My day starts with the to-do list. It’s always long because my job spans a lot of roles.
Our mental health service has existed for less than a year, but we’ve worked hard to make sure we’re reaching patients across the MSF hospital here in Lankien, a town in quite a remote area of South Sudan.
Our patients include people with HIV and tuberculosis, survivors of sexual violence, malnourished children and their family members who are facing long stays in hospital, and people who are started on medication to help with specific mental health disorders.
As the mental health supervisor, I plan mental health activities, coordinate the psychosocial support activities, supervise the counsellors, and also provide counselling myself.
But I started my career doing something very different…
My first role in the humanitarian field was in logistics. I was working in Akobo County, where I’m from, and it was really practical work – supporting projects like emergency food distribution and education provision.
Working on those kinds of humanitarian projects is where I really started to be aware of the mental health gap.
People in South Sudan have lived through decades of war. There was the war with Sudan before independence: 22 years of conflict. Then after independence, when people were just starting to live in a new atmosphere of tranquillity, we went into a crisis again: civil war broke out in 2013.
This crisis forced millions of people to leave their homes and livelihoods, trying to escape the fighting. Millions became refugees in neighbouring countries, often surviving in very tough conditions.
Although a national peace agreement has been signed in 2018, within local communities, we also have intercommunal tensions, which means many people are still caught up in a cycle of violence.
All this has an impact. We know that rates of mental health illnesses increase during emergencies, but mental health services are generally allocated only to low levels of funding or resources. This limits their ability to reach the people most in need or to provide high-quality care.
Meanwhile, mental health disorders attract severe levels of stigma in South Sudan, which discourages people from accessing what help does exist.
The result is that many people here are living with mental health problems, but the care they need is either unavailable, inaccessible or inadequately supervised.
It’s rewarding. I feel like we’re really making a positive change for people here.Ngueny Deng Pal
When I was working as a logistician, I could see that there was an issue with mental health, but I didn’t know how I could help.
I talked about it with Kieran, the area manager from my logistics job, and a good friend. He’s originally from the UK, and he told me that he’d done his first degree in psychology. That conversation was a turning point. As he talked about his studies, something clicked. I saw what I needed to do to achieve my dream.
I had to keep my plan to myself for a few years. It wasn’t until 2017 that I was able to travel to Ethiopia to sit the university entrance exam. In 2021 I graduated with a bachelor’s degree in psychology.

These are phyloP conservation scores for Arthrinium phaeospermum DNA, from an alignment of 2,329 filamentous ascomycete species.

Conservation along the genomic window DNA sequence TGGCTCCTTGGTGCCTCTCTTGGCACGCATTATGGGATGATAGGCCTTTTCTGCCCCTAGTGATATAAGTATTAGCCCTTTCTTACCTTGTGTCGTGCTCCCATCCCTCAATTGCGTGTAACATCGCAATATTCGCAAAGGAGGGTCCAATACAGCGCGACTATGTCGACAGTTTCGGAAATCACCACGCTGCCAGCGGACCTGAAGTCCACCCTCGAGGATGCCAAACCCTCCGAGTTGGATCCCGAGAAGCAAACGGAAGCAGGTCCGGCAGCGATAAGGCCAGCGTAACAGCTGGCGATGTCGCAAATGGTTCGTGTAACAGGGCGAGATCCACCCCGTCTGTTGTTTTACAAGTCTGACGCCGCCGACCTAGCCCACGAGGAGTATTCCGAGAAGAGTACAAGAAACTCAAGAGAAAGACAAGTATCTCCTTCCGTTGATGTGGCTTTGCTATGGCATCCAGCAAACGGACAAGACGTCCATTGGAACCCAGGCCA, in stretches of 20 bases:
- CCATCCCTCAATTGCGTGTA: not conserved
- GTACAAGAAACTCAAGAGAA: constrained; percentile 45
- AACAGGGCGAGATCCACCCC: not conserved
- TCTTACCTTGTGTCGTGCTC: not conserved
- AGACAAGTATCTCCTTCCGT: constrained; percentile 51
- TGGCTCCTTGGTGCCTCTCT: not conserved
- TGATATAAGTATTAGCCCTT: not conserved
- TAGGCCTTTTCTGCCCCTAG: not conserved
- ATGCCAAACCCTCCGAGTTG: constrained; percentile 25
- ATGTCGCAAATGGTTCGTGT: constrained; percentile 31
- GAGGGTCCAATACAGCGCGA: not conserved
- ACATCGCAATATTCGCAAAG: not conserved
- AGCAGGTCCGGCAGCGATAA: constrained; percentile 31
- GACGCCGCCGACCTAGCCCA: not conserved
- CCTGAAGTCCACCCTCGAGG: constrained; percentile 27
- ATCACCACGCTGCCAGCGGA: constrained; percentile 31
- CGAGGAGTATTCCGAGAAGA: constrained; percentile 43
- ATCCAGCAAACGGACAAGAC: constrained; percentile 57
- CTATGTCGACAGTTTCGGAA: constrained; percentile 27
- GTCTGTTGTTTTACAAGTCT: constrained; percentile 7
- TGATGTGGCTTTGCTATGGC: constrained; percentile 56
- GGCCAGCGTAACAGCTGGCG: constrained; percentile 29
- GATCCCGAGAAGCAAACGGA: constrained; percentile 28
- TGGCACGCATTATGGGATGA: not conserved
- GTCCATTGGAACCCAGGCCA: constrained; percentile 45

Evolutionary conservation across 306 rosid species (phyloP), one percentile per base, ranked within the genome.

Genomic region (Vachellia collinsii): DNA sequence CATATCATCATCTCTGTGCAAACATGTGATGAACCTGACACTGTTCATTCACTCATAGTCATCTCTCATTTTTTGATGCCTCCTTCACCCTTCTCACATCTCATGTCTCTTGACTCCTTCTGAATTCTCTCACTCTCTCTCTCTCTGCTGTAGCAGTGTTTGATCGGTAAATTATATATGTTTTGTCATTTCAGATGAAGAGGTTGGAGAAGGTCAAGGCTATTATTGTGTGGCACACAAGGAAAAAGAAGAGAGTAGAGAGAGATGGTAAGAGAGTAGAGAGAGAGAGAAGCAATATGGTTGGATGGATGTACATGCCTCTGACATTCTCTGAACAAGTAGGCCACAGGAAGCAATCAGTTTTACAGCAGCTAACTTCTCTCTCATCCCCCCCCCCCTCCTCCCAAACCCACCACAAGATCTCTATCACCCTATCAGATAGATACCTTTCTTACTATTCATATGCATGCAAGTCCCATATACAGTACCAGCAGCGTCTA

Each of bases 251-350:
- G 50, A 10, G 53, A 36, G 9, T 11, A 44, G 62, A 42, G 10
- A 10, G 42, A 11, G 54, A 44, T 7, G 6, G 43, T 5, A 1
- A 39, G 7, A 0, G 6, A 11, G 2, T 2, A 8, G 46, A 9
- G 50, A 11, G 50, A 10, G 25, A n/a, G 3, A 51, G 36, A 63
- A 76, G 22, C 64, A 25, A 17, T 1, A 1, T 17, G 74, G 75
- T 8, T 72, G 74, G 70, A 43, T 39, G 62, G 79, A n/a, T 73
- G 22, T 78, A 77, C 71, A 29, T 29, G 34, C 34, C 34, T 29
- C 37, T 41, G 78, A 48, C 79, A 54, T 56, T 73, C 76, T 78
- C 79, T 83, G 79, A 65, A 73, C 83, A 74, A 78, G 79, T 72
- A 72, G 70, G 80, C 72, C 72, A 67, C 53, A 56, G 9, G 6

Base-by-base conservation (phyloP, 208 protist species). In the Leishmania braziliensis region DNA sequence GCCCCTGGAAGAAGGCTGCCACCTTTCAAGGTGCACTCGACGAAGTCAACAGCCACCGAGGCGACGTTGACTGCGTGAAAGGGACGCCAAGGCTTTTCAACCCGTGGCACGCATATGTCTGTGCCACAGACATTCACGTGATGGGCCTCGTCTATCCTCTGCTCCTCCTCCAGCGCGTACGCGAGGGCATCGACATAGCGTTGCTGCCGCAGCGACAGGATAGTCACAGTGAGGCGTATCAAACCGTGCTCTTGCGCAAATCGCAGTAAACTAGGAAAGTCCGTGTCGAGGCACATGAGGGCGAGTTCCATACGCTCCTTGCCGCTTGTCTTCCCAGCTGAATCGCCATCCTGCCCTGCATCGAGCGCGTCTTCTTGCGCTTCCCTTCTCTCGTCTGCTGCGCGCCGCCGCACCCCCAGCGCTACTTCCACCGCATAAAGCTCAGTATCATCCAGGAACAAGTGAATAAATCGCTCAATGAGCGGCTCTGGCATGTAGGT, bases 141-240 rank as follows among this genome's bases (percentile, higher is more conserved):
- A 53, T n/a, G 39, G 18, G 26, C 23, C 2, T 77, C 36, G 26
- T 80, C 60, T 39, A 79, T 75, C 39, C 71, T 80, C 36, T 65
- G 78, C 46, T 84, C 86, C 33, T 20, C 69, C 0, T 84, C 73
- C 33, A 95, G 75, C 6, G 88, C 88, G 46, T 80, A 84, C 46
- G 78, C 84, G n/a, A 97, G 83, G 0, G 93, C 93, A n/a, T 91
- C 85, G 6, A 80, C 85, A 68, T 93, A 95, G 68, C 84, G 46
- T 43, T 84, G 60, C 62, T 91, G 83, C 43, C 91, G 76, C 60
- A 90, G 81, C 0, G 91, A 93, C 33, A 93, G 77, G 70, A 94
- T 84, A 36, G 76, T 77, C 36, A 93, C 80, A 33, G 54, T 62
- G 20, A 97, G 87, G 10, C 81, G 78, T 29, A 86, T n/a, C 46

Throughout my studies, I kept my focus on mental health. I did a lot of internships, and even before I graduated, I found a job as a Mental Health and Psychosocial Support Officer, working in a refugee camp in Ethiopia. Many of the people living in the camp were from South Sudan, and had crossed the border to escape the conflict at home. My job was eventually cut short due to the COVID-19 lockdown, but I learned a lot. I knew I was on the right path.
Making a difference in my community
After I returned to South Sudan, I saw the Mental Health Supervisor job advertised with MSF. Lankien is in Jonglei State, in the neighbouring county to where I grew up. MSF has been providing physical health services here for many years, but when I was hired last year, I was one of the founding members of the mental health team.
Currently I supervise six counsellors and we’re hoping to recruit one more. We’re all from the local community. This means we speak the same language as our clients, we understand the culture, and so we can build really good therapeutic relationships.
It’s rewarding. I feel like we’re really making a positive change for people here.
There are definitely some challenges too. Before clients meet us they may not believe we can help, and we have to use all our counselling skills to build up that trust.
We also hear a lot of difficult stories. Vicarious trauma is a real risk in this line of work, so during the counselling process you have to look after yourself: we always try to debrief as a team and to leave those experiences in the counselling room. At home I might do some breathing exercises or read a book to make sure I’m taking care of my own mental health.
My favourite aspect of the job is working in our multi-disciplinary team, where we work hand-in-hand with our medical colleagues to consider a patient’s health in a really holistic way.
Any patient can have a mental health need, even if that’s not what originally brought them to the hospital. My ambition is to make sure each and every one of them has the option of that support.